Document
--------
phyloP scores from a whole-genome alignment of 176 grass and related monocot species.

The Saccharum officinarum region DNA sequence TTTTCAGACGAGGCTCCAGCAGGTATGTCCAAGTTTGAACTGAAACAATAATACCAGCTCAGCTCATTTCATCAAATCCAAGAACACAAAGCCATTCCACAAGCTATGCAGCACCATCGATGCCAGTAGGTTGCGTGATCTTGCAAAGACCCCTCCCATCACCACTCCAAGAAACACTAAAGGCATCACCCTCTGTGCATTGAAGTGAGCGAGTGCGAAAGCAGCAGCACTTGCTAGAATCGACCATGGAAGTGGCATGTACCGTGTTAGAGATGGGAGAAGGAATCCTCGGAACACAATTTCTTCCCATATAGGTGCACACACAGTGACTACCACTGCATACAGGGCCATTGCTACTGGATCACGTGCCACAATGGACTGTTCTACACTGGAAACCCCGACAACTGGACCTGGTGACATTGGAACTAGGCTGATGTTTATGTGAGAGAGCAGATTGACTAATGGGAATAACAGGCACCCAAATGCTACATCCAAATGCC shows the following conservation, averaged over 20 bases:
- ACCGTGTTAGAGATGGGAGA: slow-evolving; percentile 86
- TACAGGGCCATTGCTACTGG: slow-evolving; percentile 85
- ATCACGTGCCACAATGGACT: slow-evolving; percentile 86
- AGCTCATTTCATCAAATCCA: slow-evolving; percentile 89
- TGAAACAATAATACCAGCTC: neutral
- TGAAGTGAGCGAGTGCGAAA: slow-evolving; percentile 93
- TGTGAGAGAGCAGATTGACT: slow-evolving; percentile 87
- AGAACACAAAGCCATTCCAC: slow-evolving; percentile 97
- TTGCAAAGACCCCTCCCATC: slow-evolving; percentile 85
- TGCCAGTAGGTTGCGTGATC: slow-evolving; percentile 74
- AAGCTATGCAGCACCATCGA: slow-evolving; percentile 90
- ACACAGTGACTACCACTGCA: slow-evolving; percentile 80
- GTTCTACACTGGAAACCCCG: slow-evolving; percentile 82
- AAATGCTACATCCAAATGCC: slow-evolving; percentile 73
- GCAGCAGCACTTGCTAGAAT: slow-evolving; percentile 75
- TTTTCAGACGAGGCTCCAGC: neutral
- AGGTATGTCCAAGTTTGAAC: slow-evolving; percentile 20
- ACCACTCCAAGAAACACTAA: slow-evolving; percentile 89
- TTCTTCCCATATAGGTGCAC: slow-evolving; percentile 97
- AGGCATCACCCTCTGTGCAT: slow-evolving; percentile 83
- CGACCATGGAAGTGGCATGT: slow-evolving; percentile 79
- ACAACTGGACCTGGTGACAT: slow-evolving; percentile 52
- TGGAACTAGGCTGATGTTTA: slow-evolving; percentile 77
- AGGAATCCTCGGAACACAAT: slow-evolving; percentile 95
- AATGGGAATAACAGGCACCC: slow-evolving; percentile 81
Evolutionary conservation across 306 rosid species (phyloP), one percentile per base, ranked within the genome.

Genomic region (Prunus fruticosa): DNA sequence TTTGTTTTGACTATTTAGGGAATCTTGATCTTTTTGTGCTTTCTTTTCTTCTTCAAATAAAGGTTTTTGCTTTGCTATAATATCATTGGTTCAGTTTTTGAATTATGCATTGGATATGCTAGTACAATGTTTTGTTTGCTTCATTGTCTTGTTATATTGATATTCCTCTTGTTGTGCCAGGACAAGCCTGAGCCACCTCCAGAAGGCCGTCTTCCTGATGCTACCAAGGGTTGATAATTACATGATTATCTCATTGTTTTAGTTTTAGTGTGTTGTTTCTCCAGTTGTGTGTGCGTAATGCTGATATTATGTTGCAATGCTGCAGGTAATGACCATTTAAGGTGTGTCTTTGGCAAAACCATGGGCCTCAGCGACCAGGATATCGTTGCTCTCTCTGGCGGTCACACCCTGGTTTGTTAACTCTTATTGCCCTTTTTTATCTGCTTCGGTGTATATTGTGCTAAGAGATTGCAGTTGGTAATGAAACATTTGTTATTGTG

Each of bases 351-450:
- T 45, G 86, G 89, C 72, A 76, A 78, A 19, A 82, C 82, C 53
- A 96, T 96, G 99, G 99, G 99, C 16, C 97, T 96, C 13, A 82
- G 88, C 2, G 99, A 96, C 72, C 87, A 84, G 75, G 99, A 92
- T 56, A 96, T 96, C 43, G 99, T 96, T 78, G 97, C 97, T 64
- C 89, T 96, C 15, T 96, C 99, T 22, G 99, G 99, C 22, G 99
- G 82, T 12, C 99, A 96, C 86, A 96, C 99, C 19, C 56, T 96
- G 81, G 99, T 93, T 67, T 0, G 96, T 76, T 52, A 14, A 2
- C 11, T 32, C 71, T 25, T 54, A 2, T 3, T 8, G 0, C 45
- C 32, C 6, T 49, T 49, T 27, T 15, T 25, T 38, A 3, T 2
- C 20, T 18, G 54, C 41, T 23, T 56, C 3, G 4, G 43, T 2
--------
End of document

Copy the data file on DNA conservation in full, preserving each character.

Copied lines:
phyloP scores from a whole-genome alignment of 176 grass and related monocot species.

The Saccharum officinarum region DNA sequence TTTTCAGACGAGGCTCCAGCAGGTATGTCCAAGTTTGAACTGAAACAATAATACCAGCTCAGCTCATTTCATCAAATCCAAGAACACAAAGCCATTCCACAAGCTATGCAGCACCATCGATGCCAGTAGGTTGCGTGATCTTGCAAAGACCCCTCCCATCACCACTCCAAGAAACACTAAAGGCATCACCCTCTGTGCATTGAAGTGAGCGAGTGCGAAAGCAGCAGCACTTGCTAGAATCGACCATGGAAGTGGCATGTACCGTGTTAGAGATGGGAGAAGGAATCCTCGGAACACAATTTCTTCCCATATAGGTGCACACACAGTGACTACCACTGCATACAGGGCCATTGCTACTGGATCACGTGCCACAATGGACTGTTCTACACTGGAAACCCCGACAACTGGACCTGGTGACATTGGAACTAGGCTGATGTTTATGTGAGAGAGCAGATTGACTAATGGGAATAACAGGCACCCAAATGCTACATCCAAATGCC shows the following conservation, averaged over 20 bases:
- ACCGTGTTAGAGATGGGAGA: slow-evolving; percentile 86
- TACAGGGCCATTGCTACTGG: slow-evolving; percentile 85
- ATCACGTGCCACAATGGACT: slow-evolving; percentile 86
- AGCTCATTTCATCAAATCCA: slow-evolving; percentile 89
- TGAAACAATAATACCAGCTC: neutral
- TGAAGTGAGCGAGTGCGAAA: slow-evolving; percentile 93
- TGTGAGAGAGCAGATTGACT: slow-evolving; percentile 87
- AGAACACAAAGCCATTCCAC: slow-evolving; percentile 97
- TTGCAAAGACCCCTCCCATC: slow-evolving; percentile 85
- TGCCAGTAGGTTGCGTGATC: slow-evolving; percentile 74
- AAGCTATGCAGCACCATCGA: slow-evolving; percentile 90
- ACACAGTGACTACCACTGCA: slow-evolving; percentile 80
- GTTCTACACTGGAAACCCCG: slow-evolving; percentile 82
- AAATGCTACATCCAAATGCC: slow-evolving; percentile 73
- GCAGCAGCACTTGCTAGAAT: slow-evolving; percentile 75
- TTTTCAGACGAGGCTCCAGC: neutral
- AGGTATGTCCAAGTTTGAAC: slow-evolving; percentile 20
- ACCACTCCAAGAAACACTAA: slow-evolving; percentile 89
- TTCTTCCCATATAGGTGCAC: slow-evolving; percentile 97
- AGGCATCACCCTCTGTGCAT: slow-evolving; percentile 83
- CGACCATGGAAGTGGCATGT: slow-evolving; percentile 79
- ACAACTGGACCTGGTGACAT: slow-evolving; percentile 52
- TGGAACTAGGCTGATGTTTA: slow-evolving; percentile 77
- AGGAATCCTCGGAACACAAT: slow-evolving; percentile 95
- AATGGGAATAACAGGCACCC: slow-evolving; percentile 81
Evolutionary conservation across 306 rosid species (phyloP), one percentile per base, ranked within the genome.

Genomic region (Prunus fruticosa): DNA sequence TTTGTTTTGACTATTTAGGGAATCTTGATCTTTTTGTGCTTTCTTTTCTTCTTCAAATAAAGGTTTTTGCTTTGCTATAATATCATTGGTTCAGTTTTTGAATTATGCATTGGATATGCTAGTACAATGTTTTGTTTGCTTCATTGTCTTGTTATATTGATATTCCTCTTGTTGTGCCAGGACAAGCCTGAGCCACCTCCAGAAGGCCGTCTTCCTGATGCTACCAAGGGTTGATAATTACATGATTATCTCATTGTTTTAGTTTTAGTGTGTTGTTTCTCCAGTTGTGTGTGCGTAATGCTGATATTATGTTGCAATGCTGCAGGTAATGACCATTTAAGGTGTGTCTTTGGCAAAACCATGGGCCTCAGCGACCAGGATATCGTTGCTCTCTCTGGCGGTCACACCCTGGTTTGTTAACTCTTATTGCCCTTTTTTATCTGCTTCGGTGTATATTGTGCTAAGAGATTGCAGTTGGTAATGAAACATTTGTTATTGTG

Each of bases 351-450:
- T 45, G 86, G 89, C 72, A 76, A 78, A 19, A 82, C 82, C 53
- A 96, T 96, G 99, G 99, G 99, C 16, C 97, T 96, C 13, A 82
- G 88, C 2, G 99, A 96, C 72, C 87, A 84, G 75, G 99, A 92
- T 56, A 96, T 96, C 43, G 99, T 96, T 78, G 97, C 97, T 64
- C 89, T 96, C 15, T 96, C 99, T 22, G 99, G 99, C 22, G 99
- G 82, T 12, C 99, A 96, C 86, A 96, C 99, C 19, C 56, T 96
- G 81, G 99, T 93, T 67, T 0, G 96, T 76, T 52, A 14, A 2
- C 11, T 32, C 71, T 25, T 54, A 2, T 3, T 8, G 0, C 45
- C 32, C 6, T 49, T 49, T 27, T 15, T 25, T 38, A 3, T 2
- C 20, T 18, G 54, C 41, T 23, T 56, C 3, G 4, G 43, T 2